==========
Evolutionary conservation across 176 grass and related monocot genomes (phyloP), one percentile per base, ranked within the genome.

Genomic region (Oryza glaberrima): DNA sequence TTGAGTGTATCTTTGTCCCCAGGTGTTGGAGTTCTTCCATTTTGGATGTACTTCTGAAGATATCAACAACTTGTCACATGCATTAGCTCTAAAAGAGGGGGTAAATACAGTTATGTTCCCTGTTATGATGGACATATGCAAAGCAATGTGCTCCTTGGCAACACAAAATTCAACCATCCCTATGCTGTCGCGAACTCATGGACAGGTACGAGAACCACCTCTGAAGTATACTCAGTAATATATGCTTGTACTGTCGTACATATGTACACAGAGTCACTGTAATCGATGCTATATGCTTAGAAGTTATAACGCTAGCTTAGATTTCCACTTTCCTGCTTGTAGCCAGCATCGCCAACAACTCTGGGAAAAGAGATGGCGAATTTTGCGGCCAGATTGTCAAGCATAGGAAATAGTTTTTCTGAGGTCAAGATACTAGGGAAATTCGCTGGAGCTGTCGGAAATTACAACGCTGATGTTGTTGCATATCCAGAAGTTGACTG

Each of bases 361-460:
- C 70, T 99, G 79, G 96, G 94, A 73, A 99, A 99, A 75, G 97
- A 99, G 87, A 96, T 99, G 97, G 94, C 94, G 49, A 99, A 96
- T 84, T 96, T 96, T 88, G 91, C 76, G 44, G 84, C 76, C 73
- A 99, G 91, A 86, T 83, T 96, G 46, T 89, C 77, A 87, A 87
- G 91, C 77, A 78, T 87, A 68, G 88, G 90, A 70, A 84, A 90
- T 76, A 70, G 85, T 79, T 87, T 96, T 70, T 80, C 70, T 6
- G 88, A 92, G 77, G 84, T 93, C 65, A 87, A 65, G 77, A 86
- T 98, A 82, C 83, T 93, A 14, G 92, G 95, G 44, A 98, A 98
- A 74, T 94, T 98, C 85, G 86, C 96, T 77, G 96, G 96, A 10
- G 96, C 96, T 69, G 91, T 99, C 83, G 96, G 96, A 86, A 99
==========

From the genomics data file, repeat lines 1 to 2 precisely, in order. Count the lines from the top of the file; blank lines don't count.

Evolutionary conservation across 176 grass and related monocot genomes (phyloP), one percentile per base, ranked within the genome.

Genomic region (Oryza glaberrima): DNA sequence TTGAGTGTATCTTTGTCCCCAGGTGTTGGAGTTCTTCCATTTTGGATGTACTTCTGAAGATATCAACAACTTGTCACATGCATTAGCTCTAAAAGAGGGGGTAAATACAGTTATGTTCCCTGTTATGATGGACATATGCAAAGCAATGTGCTCCTTGGCAACACAAAATTCAACCATCCCTATGCTGTCGCGAACTCATGGACAGGTACGAGAACCACCTCTGAAGTATACTCAGTAATATATGCTTGTACTGTCGTACATATGTACACAGAGTCACTGTAATCGATGCTATATGCTTAGAAGTTATAACGCTAGCTTAGATTTCCACTTTCCTGCTTGTAGCCAGCATCGCCAACAACTCTGGGAAAAGAGATGGCGAATTTTGCGGCCAGATTGTCAAGCATAGGAAATAGTTTTTCTGAGGTCAAGATACTAGGGAAATTCGCTGGAGCTGTCGGAAATTACAACGCTGATGTTGTTGCATATCCAGAAGTTGACTG